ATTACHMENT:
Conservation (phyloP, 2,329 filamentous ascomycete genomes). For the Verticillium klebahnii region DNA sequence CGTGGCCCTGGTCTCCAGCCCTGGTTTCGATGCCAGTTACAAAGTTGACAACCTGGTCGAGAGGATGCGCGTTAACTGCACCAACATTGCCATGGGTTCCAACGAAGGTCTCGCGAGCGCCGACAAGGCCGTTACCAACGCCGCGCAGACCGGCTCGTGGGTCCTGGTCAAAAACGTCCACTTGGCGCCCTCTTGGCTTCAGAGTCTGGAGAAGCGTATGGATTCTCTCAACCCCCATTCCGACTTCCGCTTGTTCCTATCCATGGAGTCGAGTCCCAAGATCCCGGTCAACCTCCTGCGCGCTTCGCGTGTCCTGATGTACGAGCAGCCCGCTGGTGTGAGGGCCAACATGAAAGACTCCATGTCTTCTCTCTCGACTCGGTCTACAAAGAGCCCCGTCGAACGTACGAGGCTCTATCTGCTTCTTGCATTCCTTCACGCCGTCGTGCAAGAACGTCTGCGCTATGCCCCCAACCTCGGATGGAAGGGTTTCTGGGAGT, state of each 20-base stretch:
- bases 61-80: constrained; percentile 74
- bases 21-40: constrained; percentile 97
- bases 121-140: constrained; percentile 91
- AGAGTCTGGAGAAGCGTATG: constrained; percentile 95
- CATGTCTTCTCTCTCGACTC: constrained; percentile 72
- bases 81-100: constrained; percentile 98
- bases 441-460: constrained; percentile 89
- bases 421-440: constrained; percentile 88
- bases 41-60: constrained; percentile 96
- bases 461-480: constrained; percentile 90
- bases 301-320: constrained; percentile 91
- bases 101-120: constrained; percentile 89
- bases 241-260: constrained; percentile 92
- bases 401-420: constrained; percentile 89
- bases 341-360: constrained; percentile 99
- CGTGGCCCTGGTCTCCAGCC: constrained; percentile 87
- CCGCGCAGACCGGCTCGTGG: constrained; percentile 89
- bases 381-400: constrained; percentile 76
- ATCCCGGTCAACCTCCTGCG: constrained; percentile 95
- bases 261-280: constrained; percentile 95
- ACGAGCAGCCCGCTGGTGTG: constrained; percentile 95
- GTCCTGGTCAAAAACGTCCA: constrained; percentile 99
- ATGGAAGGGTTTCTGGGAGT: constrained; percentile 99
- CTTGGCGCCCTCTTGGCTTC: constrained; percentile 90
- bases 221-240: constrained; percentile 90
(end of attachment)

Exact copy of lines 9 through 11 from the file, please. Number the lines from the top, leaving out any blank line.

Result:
- bases 421-440: constrained; percentile 88
- bases 41-60: constrained; percentile 96
- bases 461-480: constrained; percentile 90